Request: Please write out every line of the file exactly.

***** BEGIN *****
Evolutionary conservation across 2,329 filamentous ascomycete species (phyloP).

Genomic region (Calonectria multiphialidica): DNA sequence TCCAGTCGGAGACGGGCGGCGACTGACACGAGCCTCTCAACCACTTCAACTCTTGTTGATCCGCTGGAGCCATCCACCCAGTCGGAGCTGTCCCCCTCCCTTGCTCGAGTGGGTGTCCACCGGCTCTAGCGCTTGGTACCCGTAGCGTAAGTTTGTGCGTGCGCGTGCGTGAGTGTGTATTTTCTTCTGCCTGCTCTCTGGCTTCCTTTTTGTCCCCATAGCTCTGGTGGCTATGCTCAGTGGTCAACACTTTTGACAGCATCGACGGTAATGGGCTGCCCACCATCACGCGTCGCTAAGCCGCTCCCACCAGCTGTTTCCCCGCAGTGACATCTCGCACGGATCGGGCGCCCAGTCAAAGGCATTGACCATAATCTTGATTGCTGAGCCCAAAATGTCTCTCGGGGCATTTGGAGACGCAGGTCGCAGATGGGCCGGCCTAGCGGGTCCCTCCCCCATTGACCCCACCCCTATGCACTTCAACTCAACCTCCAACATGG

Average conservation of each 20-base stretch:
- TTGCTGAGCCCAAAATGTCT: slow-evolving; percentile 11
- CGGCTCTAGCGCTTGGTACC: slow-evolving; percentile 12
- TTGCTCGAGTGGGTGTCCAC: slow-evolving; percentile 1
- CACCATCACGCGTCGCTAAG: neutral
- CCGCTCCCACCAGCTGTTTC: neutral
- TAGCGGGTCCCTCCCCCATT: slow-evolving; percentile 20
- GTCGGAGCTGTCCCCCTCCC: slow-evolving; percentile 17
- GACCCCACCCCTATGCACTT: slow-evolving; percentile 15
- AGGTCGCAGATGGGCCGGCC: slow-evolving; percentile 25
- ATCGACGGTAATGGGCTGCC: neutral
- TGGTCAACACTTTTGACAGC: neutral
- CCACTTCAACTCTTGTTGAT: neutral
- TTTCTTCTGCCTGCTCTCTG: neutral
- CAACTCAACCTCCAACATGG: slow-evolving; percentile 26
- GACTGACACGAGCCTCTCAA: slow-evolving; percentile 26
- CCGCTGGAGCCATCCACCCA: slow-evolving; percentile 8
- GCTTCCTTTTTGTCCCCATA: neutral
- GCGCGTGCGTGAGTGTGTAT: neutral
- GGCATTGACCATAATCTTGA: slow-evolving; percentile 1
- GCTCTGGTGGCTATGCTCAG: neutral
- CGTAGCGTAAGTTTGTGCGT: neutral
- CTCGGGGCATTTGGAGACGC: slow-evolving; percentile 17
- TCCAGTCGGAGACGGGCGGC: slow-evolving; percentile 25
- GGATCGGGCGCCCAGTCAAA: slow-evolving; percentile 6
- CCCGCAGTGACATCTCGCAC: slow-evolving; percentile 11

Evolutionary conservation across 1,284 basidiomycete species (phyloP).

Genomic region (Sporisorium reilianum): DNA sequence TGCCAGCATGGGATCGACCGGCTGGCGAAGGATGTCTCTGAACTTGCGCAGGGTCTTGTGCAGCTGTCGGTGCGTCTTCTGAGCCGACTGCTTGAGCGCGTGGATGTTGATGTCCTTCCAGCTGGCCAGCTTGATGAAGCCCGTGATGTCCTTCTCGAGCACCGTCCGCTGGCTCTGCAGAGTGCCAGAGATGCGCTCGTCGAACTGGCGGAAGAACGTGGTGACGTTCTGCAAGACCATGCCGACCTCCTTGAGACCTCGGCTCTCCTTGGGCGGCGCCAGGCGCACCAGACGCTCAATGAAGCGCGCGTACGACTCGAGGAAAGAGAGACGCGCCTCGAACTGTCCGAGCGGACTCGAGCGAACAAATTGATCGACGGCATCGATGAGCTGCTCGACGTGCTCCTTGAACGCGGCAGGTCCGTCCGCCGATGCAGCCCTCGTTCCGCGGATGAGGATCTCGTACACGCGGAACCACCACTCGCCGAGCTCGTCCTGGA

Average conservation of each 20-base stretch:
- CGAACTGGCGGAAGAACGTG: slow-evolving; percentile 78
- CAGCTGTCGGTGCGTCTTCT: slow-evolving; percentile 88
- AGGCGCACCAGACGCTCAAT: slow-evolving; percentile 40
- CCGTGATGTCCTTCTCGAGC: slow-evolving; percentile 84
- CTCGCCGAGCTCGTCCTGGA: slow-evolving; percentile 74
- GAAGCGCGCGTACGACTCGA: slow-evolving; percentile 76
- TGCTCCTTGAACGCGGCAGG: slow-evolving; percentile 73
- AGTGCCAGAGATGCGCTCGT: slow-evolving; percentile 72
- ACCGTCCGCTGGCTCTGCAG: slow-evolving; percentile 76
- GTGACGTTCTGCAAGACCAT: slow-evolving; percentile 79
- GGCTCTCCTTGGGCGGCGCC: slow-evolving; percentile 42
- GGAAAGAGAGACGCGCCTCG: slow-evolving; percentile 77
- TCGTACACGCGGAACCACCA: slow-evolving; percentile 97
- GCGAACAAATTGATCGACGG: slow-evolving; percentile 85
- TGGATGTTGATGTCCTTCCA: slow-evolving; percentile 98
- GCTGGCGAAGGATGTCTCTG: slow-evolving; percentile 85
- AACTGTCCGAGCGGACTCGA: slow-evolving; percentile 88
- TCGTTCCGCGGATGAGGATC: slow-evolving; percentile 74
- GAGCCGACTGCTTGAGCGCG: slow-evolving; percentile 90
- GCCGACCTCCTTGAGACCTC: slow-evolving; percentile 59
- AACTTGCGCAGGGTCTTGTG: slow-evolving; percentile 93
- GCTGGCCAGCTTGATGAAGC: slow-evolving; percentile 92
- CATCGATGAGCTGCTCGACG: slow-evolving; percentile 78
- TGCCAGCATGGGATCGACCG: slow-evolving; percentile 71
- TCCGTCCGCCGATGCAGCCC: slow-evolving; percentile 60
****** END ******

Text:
Evolutionary conservation across 2,329 filamentous ascomycete species (phyloP).

Genomic region (Calonectria multiphialidica): DNA sequence TCCAGTCGGAGACGGGCGGCGACTGACACGAGCCTCTCAACCACTTCAACTCTTGTTGATCCGCTGGAGCCATCCACCCAGTCGGAGCTGTCCCCCTCCCTTGCTCGAGTGGGTGTCCACCGGCTCTAGCGCTTGGTACCCGTAGCGTAAGTTTGTGCGTGCGCGTGCGTGAGTGTGTATTTTCTTCTGCCTGCTCTCTGGCTTCCTTTTTGTCCCCATAGCTCTGGTGGCTATGCTCAGTGGTCAACACTTTTGACAGCATCGACGGTAATGGGCTGCCCACCATCACGCGTCGCTAAGCCGCTCCCACCAGCTGTTTCCCCGCAGTGACATCTCGCACGGATCGGGCGCCCAGTCAAAGGCATTGACCATAATCTTGATTGCTGAGCCCAAAATGTCTCTCGGGGCATTTGGAGACGCAGGTCGCAGATGGGCCGGCCTAGCGGGTCCCTCCCCCATTGACCCCACCCCTATGCACTTCAACTCAACCTCCAACATGG

Average conservation of each 20-base stretch:
- TTGCTGAGCCCAAAATGTCT: slow-evolving; percentile 11
- CGGCTCTAGCGCTTGGTACC: slow-evolving; percentile 12
- TTGCTCGAGTGGGTGTCCAC: slow-evolving; percentile 1
- CACCATCACGCGTCGCTAAG: neutral
- CCGCTCCCACCAGCTGTTTC: neutral
- TAGCGGGTCCCTCCCCCATT: slow-evolving; percentile 20
- GTCGGAGCTGTCCCCCTCCC: slow-evolving; percentile 17
- GACCCCACCCCTATGCACTT: slow-evolving; percentile 15
- AGGTCGCAGATGGGCCGGCC: slow-evolving; percentile 25
- ATCGACGGTAATGGGCTGCC: neutral
- TGGTCAACACTTTTGACAGC: neutral
- CCACTTCAACTCTTGTTGAT: neutral
- TTTCTTCTGCCTGCTCTCTG: neutral
- CAACTCAACCTCCAACATGG: slow-evolving; percentile 26
- GACTGACACGAGCCTCTCAA: slow-evolving; percentile 26
- CCGCTGGAGCCATCCACCCA: slow-evolving; percentile 8
- GCTTCCTTTTTGTCCCCATA: neutral
- GCGCGTGCGTGAGTGTGTAT: neutral
- GGCATTGACCATAATCTTGA: slow-evolving; percentile 1
- GCTCTGGTGGCTATGCTCAG: neutral
- CGTAGCGTAAGTTTGTGCGT: neutral
- CTCGGGGCATTTGGAGACGC: slow-evolving; percentile 17
- TCCAGTCGGAGACGGGCGGC: slow-evolving; percentile 25
- GGATCGGGCGCCCAGTCAAA: slow-evolving; percentile 6
- CCCGCAGTGACATCTCGCAC: slow-evolving; percentile 11

Evolutionary conservation across 1,284 basidiomycete species (phyloP).

Genomic region (Sporisorium reilianum): DNA sequence TGCCAGCATGGGATCGACCGGCTGGCGAAGGATGTCTCTGAACTTGCGCAGGGTCTTGTGCAGCTGTCGGTGCGTCTTCTGAGCCGACTGCTTGAGCGCGTGGATGTTGATGTCCTTCCAGCTGGCCAGCTTGATGAAGCCCGTGATGTCCTTCTCGAGCACCGTCCGCTGGCTCTGCAGAGTGCCAGAGATGCGCTCGTCGAACTGGCGGAAGAACGTGGTGACGTTCTGCAAGACCATGCCGACCTCCTTGAGACCTCGGCTCTCCTTGGGCGGCGCCAGGCGCACCAGACGCTCAATGAAGCGCGCGTACGACTCGAGGAAAGAGAGACGCGCCTCGAACTGTCCGAGCGGACTCGAGCGAACAAATTGATCGACGGCATCGATGAGCTGCTCGACGTGCTCCTTGAACGCGGCAGGTCCGTCCGCCGATGCAGCCCTCGTTCCGCGGATGAGGATCTCGTACACGCGGAACCACCACTCGCCGAGCTCGTCCTGGA

Average conservation of each 20-base stretch:
- CGAACTGGCGGAAGAACGTG: slow-evolving; percentile 78
- CAGCTGTCGGTGCGTCTTCT: slow-evolving; percentile 88
- AGGCGCACCAGACGCTCAAT: slow-evolving; percentile 40
- CCGTGATGTCCTTCTCGAGC: slow-evolving; percentile 84
- CTCGCCGAGCTCGTCCTGGA: slow-evolving; percentile 74
- GAAGCGCGCGTACGACTCGA: slow-evolving; percentile 76
- TGCTCCTTGAACGCGGCAGG: slow-evolving; percentile 73
- AGTGCCAGAGATGCGCTCGT: slow-evolving; percentile 72
- ACCGTCCGCTGGCTCTGCAG: slow-evolving; percentile 76
- GTGACGTTCTGCAAGACCAT: slow-evolving; percentile 79
- GGCTCTCCTTGGGCGGCGCC: slow-evolving; percentile 42
- GGAAAGAGAGACGCGCCTCG: slow-evolving; percentile 77
- TCGTACACGCGGAACCACCA: slow-evolving; percentile 97
- GCGAACAAATTGATCGACGG: slow-evolving; percentile 85
- TGGATGTTGATGTCCTTCCA: slow-evolving; percentile 98
- GCTGGCGAAGGATGTCTCTG: slow-evolving; percentile 85
- AACTGTCCGAGCGGACTCGA: slow-evolving; percentile 88
- TCGTTCCGCGGATGAGGATC: slow-evolving; percentile 74
- GAGCCGACTGCTTGAGCGCG: slow-evolving; percentile 90
- GCCGACCTCCTTGAGACCTC: slow-evolving; percentile 59
- AACTTGCGCAGGGTCTTGTG: slow-evolving; percentile 93
- GCTGGCCAGCTTGATGAAGC: slow-evolving; percentile 92
- CATCGATGAGCTGCTCGACG: slow-evolving; percentile 78
- TGCCAGCATGGGATCGACCG: slow-evolving; percentile 71
- TCCGTCCGCCGATGCAGCCC: slow-evolving; percentile 60